A few weeks ago, I had the honor of participating in the 2015 Male Educators of Color symposium, hosted by the Department of Education. We came to listen, learn, contribute and, most importantly, affirm our collective experiences as men of color in the nation building occupation of teaching and leading schools and districts.

Men teachers in Arkansas classrooms

by KTHV - TV Arkansas
It's becoming rarer to find men in the classroom, especially in Arkansas. The state is ranked bottom in country for the lowest percentage of male teachers.

According to the National Education Association, male teachers make up 16 percent of Arkansas' teachers. That's 12 points lower than the nation's average.

Winston-Salem State University Real Men Teach

Real Men Teach (RMT) is a multifaceted academic program instituted during the 2007-2008 academic year for emerging teacher leaders.  Its purpose is to attract, prepare, and encourage more young men to enter the teaching profession.  Through personal professional development activities, support services, individual mentoring, exposure to the education field, and limited financial support, members of RMT are engaged in multipl

Book: Men, Masculinities and Teaching in Early Childhood Education - International perspectives on gender and care

Edited by Simon Brownhill, Jo Warin, Inga Wernersson
This stimulating book sets out to critically explore the notion of men, masculinities and teaching in early childhood education. It addresses the global pattern of gender, teaching and care where men are in the minority, and explores the notion that the greater involvement of men within teaching and associated professions has the potential to transform gender relations for future generations.

More men make the grade as teachers in Halifax

A growing number of men are opting for careers as primary school teachers, according to a Brighouse-based specialist education recruitment agency.

Latest figures from Provide Education show that 15 per cent of the teachers they now place in primary school jobs across the region are men.

College program helping African-American males become teachers

By Brittany Jones - WJAX TV
There is a new push from a local college to get more teachers inside local classrooms.

The "Call Me Mister" program at Edward Waters College is designed to get more African-American men in schools as teachers.

"It's pretty much a big game-changer in my life," said Bernard Agurs, the first "Call Me Mister"graduate.

Soon he'll be changing the lives of students.

From mentor to certified teacher, Agurs says he learned one thing is essential.

Georgia’s new Teacher of the Year: Former attorney looking to make lasting impact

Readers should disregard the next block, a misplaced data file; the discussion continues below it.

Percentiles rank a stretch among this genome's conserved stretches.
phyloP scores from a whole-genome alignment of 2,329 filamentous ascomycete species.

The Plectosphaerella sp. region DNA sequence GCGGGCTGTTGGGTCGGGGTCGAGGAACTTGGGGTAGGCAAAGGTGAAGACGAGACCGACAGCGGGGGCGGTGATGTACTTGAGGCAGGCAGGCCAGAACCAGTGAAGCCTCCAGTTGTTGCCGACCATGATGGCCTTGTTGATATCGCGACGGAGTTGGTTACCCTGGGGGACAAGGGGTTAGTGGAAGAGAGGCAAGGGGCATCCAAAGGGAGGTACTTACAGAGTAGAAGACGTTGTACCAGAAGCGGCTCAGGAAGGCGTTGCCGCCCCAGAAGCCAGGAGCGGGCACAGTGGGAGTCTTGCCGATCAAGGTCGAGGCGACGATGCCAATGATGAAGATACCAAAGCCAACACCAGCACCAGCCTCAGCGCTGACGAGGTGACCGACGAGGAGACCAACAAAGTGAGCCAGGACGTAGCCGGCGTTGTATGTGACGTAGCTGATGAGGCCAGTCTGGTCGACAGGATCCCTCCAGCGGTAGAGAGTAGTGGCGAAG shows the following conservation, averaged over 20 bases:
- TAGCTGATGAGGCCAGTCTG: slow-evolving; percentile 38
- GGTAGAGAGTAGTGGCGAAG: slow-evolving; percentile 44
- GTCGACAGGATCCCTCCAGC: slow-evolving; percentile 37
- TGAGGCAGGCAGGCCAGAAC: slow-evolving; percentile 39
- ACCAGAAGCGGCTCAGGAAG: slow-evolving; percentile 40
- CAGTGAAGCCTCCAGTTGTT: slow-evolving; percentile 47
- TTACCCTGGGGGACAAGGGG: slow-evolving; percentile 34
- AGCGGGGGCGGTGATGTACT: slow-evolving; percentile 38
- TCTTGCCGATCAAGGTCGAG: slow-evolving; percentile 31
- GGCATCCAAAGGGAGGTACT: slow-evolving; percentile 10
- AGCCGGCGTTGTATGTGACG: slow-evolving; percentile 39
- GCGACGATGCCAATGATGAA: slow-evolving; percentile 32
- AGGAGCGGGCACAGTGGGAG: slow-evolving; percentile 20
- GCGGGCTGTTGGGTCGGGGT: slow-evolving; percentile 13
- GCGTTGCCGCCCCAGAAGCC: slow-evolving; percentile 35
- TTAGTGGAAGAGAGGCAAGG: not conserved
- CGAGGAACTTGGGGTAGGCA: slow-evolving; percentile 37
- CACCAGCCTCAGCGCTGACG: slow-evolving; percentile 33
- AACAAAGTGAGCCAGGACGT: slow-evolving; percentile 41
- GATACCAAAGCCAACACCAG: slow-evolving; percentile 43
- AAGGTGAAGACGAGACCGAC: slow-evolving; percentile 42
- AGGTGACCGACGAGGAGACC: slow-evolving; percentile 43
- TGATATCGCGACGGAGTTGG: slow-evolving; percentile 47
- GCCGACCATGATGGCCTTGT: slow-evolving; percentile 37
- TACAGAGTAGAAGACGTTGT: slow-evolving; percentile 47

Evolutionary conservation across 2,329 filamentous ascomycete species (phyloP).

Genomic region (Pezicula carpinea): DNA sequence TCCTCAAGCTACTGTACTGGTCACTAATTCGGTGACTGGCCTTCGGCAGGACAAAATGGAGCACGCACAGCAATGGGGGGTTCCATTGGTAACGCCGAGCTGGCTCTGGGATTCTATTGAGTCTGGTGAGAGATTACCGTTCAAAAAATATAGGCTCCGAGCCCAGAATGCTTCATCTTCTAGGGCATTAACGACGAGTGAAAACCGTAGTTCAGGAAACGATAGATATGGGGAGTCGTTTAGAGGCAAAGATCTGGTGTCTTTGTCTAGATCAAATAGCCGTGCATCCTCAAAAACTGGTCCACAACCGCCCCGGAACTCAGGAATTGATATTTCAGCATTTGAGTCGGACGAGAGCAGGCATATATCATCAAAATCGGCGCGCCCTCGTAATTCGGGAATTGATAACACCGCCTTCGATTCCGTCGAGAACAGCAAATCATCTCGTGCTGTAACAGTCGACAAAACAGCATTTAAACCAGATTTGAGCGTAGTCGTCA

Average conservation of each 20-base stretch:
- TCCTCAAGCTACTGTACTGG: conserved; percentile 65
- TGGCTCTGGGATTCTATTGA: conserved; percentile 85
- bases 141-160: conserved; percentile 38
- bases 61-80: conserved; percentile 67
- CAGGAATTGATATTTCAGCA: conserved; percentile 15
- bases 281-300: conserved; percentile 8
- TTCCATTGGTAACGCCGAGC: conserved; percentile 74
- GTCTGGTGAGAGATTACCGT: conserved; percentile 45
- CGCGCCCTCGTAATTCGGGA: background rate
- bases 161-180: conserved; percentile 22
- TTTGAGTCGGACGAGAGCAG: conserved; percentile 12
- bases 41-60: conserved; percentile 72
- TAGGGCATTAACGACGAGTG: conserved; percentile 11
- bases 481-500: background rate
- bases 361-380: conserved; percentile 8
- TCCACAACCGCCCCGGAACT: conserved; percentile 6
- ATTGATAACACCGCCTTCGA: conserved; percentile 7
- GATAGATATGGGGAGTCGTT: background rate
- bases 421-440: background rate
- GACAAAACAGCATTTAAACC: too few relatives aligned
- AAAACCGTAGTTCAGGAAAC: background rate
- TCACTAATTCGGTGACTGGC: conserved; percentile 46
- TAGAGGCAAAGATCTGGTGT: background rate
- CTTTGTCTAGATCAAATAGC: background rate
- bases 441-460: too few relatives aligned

by Maureen Downey - Atlanta Constitution Journal
The state Department of Education announced the Georgia Teacher of the Year today.

Interesting to see that six of the 10 finalists, including the winner, are male teachers. (Nationwide, 84 percent of k-12 teachers are women.)

Here is the DOE release:

Black male teachers: There aren’t enough of them

By Valerie Strauss - The Washington Post and Travis J. Bristol
Consider these statistics: Slightly more than half of all public schools students are children of color. Yet, despite documented benefits of a racially and ethnically diverse teaching force, no more than 2 percent of teachers in the public education system are black men. What’s more, research shows that teachers of color are leaving the profession.

Nonprofit trains students to stay in school, become teachers

By Danielle Brody - Westfair Communications
In her 20 years as CEO of Today’s Students, Tomorrow’s Teachers, Bettye H. Perkins has seen hundreds of ninth-graders return to their schools as teachers after completing the nonprofit’s mentorship and training program.

On Sale: Men Who Teach Young Children - An international perspective

David Brody
[MenTeach: Special offer through Stylus Publishing: * To claim your 20% discount on this title go to and search for 'Men Who Teach Young Children'. Click 'Add to Cart', use code AERA5 in the Special Offers box and go to the checkout. This offer is valid until 15 May 2015.]

Recruiting Male Teachers

by Dedrick Russell -
Charlotte-Mecklenburg School (CMS) district is on a special assignment. The district wants to have at least 22 percent of its new teachers this year to be male. Currently out of about 9,000 CMS teachers, 20 percent are male.

The national average is about 24 percent of teachers are men. CMS superintendent Ann Clark believes increasing male teachers will make a difference in learning and help fill the teacher pipeline.

Indiana University - South Bend recruiting minority, male teachers

The lack of minority men teaching in the classroom is a growing problem nationwide. IU South Bend is hoping to change that locally though.

The university’s vision is to help minority male students pursue teaching and then place them. The goal is for the future educators to be an example to the students who may have never seen a teacher that looks like them.

“We need more minority teachers, we need more African American teachers,” said Dr. Carole Schmidt, Superintendent of the South Bend School Corporation.

Boise State student encounters child care sexism

As more parents and primary caregivers work outside the home than ever before, demand for early childhood caregivers is on the rise. More women are forging new careers elsewhere, leaving the field scrambling to keep up, and care professionals are looking at men as a solution.

Gender Disparity in Public Elementary Education

by Jacqueline Froelich - KUAF Radio
Most public elementary school teachers are female. We examine this historic trend, as well as what male instructors bring to the classroom.

Listen to this radio recording about men teaching.

November 13, 2014

Sex: How does it affect our education system?